Sinking trial hears B.C. ferry wasn't staffed according to federal rules

The Canadian Press

VANCOUVER - The trial into a fatal ferry sinking off B.C. is hearing federal regulations required three people on the bridge, but some senior crew members interpreted those rules differently and there were only two people on the bridge the night the ship sank.

The Queen of the North's former first officer, Richard St. Pierre, is under cross-examination at the trial for fourth officer Karl Lilgert, who is charged with criminal negligence causing the deaths of two passengers in March 2006.

St. Pierre has been shown a BC Ferries document that indicates three people were required to be on the ferry's bridge, though he says not all officers interpretated those rules in the same way.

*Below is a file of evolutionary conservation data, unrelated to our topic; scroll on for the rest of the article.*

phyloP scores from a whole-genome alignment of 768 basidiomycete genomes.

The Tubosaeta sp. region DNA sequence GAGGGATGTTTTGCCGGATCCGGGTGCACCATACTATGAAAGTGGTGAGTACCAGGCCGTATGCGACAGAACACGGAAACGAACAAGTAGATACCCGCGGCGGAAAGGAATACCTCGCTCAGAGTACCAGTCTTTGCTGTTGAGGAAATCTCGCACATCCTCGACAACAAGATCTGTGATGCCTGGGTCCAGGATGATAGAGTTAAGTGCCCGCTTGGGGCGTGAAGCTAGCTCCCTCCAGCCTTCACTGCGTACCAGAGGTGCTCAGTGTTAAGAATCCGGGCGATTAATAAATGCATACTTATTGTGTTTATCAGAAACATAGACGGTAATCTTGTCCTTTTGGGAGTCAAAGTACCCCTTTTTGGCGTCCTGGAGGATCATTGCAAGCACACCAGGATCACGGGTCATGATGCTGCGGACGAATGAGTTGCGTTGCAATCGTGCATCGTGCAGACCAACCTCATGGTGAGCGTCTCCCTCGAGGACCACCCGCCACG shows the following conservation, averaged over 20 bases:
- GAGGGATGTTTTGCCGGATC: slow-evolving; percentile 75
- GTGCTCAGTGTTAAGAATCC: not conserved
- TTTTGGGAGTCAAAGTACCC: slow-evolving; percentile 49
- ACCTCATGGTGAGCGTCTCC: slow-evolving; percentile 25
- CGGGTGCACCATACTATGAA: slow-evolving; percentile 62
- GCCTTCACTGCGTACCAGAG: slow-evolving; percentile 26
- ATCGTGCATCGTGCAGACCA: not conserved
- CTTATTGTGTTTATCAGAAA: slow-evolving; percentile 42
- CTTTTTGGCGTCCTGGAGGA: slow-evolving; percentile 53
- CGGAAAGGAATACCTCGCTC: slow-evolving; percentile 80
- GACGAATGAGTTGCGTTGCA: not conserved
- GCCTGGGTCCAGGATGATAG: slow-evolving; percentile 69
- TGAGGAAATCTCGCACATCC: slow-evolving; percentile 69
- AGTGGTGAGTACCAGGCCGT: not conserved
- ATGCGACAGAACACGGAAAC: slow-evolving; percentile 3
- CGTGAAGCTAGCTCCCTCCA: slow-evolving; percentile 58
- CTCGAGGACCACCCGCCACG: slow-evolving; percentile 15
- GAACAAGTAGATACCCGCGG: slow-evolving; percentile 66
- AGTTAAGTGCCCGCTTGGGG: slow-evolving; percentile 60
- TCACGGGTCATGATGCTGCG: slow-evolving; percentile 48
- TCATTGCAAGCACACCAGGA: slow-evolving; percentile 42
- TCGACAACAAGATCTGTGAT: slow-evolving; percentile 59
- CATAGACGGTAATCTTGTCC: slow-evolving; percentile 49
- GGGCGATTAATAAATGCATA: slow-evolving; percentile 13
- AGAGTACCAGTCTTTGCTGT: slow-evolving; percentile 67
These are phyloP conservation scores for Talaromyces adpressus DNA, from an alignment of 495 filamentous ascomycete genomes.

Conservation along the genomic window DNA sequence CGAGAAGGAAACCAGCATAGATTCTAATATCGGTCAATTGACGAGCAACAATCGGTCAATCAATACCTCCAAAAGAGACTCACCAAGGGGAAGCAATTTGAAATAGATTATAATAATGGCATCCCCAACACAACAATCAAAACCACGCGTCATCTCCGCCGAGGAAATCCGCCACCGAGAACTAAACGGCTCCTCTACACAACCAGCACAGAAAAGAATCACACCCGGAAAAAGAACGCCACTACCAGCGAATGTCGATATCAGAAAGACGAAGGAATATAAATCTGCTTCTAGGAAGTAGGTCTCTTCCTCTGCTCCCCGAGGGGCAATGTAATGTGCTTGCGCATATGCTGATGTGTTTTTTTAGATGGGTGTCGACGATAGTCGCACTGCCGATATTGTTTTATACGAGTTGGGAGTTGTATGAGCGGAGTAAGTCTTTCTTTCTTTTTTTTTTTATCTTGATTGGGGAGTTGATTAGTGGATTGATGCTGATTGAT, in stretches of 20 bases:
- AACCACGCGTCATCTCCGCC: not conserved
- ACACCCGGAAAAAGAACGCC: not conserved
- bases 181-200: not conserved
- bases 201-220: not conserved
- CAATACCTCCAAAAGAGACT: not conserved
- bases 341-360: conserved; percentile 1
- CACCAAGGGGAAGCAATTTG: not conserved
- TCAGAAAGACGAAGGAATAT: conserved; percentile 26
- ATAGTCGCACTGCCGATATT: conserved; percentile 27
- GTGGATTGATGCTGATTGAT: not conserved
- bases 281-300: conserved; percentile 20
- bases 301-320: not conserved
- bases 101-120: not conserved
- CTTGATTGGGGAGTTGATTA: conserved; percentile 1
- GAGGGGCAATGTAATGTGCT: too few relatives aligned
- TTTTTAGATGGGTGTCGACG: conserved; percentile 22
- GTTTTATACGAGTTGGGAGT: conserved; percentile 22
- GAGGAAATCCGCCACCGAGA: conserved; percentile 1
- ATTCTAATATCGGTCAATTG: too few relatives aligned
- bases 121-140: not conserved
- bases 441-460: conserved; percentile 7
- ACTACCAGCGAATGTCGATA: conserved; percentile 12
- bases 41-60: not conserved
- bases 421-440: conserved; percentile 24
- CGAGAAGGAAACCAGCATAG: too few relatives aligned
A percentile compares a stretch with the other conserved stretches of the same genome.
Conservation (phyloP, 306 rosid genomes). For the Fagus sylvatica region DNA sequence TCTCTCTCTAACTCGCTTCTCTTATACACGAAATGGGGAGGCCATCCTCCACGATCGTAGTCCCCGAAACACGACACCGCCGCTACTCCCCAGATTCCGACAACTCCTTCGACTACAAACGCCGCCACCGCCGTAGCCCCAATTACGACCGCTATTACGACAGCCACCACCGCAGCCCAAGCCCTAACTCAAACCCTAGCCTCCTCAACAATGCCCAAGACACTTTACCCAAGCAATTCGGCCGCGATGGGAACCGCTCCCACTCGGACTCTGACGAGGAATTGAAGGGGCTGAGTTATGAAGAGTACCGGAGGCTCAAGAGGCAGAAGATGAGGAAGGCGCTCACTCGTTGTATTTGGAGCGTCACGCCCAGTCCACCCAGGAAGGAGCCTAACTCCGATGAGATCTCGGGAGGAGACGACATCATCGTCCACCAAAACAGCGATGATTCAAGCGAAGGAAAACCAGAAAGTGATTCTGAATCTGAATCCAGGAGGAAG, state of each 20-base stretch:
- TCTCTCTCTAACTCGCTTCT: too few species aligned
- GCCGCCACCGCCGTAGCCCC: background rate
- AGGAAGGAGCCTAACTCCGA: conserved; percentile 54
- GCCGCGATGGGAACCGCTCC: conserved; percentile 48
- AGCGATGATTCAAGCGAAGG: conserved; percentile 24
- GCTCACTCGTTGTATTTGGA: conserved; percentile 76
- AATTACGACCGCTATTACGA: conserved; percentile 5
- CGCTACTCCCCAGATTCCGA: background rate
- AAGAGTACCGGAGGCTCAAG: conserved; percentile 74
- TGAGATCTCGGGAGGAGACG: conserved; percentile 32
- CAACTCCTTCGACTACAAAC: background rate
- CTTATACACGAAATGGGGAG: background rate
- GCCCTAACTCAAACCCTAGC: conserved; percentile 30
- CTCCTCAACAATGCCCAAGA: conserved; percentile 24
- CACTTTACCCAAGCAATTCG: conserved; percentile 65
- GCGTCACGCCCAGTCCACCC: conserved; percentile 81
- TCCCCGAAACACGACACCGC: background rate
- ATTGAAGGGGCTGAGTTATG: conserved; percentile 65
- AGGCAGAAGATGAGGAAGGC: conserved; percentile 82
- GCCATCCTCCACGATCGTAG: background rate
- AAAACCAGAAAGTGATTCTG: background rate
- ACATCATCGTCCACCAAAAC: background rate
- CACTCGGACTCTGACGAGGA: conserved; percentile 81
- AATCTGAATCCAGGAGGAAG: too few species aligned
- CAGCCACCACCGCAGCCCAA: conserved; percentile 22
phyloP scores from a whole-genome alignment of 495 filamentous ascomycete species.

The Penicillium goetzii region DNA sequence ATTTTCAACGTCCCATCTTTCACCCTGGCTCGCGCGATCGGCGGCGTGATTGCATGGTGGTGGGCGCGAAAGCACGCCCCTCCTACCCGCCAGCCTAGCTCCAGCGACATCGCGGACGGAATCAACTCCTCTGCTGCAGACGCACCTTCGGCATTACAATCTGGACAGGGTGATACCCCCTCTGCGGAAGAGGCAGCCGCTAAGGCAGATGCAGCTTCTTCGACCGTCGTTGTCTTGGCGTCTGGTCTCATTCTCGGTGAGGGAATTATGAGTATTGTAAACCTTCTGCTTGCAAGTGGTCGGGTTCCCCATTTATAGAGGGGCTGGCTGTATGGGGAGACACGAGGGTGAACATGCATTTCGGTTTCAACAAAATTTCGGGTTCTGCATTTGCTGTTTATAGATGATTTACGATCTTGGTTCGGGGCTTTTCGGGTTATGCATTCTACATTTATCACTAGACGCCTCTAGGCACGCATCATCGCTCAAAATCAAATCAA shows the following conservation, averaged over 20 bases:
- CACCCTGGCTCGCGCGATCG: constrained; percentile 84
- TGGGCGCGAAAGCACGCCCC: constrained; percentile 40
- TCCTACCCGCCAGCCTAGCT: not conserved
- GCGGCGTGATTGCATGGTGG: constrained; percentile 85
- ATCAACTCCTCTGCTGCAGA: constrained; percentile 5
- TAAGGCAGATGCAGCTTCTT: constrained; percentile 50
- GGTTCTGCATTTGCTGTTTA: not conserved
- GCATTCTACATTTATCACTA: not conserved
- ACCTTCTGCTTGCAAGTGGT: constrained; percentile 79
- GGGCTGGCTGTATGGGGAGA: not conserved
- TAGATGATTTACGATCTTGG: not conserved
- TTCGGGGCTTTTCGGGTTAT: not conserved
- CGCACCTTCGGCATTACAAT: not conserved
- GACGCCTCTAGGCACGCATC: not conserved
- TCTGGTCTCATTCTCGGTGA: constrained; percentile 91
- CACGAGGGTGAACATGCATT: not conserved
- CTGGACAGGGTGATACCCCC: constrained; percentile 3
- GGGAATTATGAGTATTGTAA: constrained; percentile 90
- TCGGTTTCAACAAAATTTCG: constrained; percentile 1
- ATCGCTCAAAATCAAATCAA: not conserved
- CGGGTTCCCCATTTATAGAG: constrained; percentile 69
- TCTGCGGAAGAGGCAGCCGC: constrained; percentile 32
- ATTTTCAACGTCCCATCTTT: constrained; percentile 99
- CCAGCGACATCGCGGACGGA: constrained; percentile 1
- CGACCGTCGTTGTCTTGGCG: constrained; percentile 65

St. Pierre says he routinely staffed the bridge with only two people navigating and steering the ship at night, because if a third person staffed the bridge, then other work wouldn't get done.

On the night of the sinking, only Lilgert, who was in charge of navigation, and quartermaster Karen Bricker, whose role was to steer the ship, were on the bridge when it crashed.

St. Pierre has told court that BC Ferries now has more clear requirements requiring at least three people on the bridge, as the defence makes a case that inadequate policies and poor equipment led to the fatal crash.